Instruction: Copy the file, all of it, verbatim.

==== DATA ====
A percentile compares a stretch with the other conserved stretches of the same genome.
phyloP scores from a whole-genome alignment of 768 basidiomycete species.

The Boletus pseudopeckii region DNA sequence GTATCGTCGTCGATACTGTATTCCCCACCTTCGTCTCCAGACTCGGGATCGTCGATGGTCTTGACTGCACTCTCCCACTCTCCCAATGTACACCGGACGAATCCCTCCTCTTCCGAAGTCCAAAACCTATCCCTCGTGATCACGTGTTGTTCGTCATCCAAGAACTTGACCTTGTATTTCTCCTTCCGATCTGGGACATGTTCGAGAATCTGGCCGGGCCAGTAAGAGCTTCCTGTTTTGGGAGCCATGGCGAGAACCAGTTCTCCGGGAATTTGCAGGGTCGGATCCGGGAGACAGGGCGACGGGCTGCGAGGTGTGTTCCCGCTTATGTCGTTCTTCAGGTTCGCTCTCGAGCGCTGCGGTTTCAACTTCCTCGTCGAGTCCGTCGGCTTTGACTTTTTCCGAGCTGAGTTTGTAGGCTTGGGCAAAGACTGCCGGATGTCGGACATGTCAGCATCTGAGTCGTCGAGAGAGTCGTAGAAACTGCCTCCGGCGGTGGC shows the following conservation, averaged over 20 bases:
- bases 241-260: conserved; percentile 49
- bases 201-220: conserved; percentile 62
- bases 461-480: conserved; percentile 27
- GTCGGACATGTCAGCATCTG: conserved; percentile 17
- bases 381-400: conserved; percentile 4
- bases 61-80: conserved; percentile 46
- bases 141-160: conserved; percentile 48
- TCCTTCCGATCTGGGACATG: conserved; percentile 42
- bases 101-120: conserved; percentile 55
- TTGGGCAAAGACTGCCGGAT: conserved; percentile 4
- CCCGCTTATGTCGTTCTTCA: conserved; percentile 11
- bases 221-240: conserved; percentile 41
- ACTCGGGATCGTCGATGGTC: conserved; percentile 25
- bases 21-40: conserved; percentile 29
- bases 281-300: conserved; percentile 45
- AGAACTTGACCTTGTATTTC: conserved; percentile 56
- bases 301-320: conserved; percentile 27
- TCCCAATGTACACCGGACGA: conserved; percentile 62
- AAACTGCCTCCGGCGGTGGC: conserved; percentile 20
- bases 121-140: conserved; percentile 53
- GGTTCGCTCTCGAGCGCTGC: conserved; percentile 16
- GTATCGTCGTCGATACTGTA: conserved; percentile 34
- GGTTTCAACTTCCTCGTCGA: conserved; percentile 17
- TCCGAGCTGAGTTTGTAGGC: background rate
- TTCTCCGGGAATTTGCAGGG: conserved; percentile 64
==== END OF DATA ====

A percentile compares a stretch with the other conserved stretches of the same genome.
phyloP scores from a whole-genome alignment of 768 basidiomycete species.

The Boletus pseudopeckii region DNA sequence GTATCGTCGTCGATACTGTATTCCCCACCTTCGTCTCCAGACTCGGGATCGTCGATGGTCTTGACTGCACTCTCCCACTCTCCCAATGTACACCGGACGAATCCCTCCTCTTCCGAAGTCCAAAACCTATCCCTCGTGATCACGTGTTGTTCGTCATCCAAGAACTTGACCTTGTATTTCTCCTTCCGATCTGGGACATGTTCGAGAATCTGGCCGGGCCAGTAAGAGCTTCCTGTTTTGGGAGCCATGGCGAGAACCAGTTCTCCGGGAATTTGCAGGGTCGGATCCGGGAGACAGGGCGACGGGCTGCGAGGTGTGTTCCCGCTTATGTCGTTCTTCAGGTTCGCTCTCGAGCGCTGCGGTTTCAACTTCCTCGTCGAGTCCGTCGGCTTTGACTTTTTCCGAGCTGAGTTTGTAGGCTTGGGCAAAGACTGCCGGATGTCGGACATGTCAGCATCTGAGTCGTCGAGAGAGTCGTAGAAACTGCCTCCGGCGGTGGC shows the following conservation, averaged over 20 bases:
- bases 241-260: conserved; percentile 49
- bases 201-220: conserved; percentile 62
- bases 461-480: conserved; percentile 27
- GTCGGACATGTCAGCATCTG: conserved; percentile 17
- bases 381-400: conserved; percentile 4
- bases 61-80: conserved; percentile 46
- bases 141-160: conserved; percentile 48
- TCCTTCCGATCTGGGACATG: conserved; percentile 42
- bases 101-120: conserved; percentile 55
- TTGGGCAAAGACTGCCGGAT: conserved; percentile 4
- CCCGCTTATGTCGTTCTTCA: conserved; percentile 11
- bases 221-240: conserved; percentile 41
- ACTCGGGATCGTCGATGGTC: conserved; percentile 25
- bases 21-40: conserved; percentile 29
- bases 281-300: conserved; percentile 45
- AGAACTTGACCTTGTATTTC: conserved; percentile 56
- bases 301-320: conserved; percentile 27
- TCCCAATGTACACCGGACGA: conserved; percentile 62
- AAACTGCCTCCGGCGGTGGC: conserved; percentile 20
- bases 121-140: conserved; percentile 53
- GGTTCGCTCTCGAGCGCTGC: conserved; percentile 16
- GTATCGTCGTCGATACTGTA: conserved; percentile 34
- GGTTTCAACTTCCTCGTCGA: conserved; percentile 17
- TCCGAGCTGAGTTTGTAGGC: background rate
- TTCTCCGGGAATTTGCAGGG: conserved; percentile 64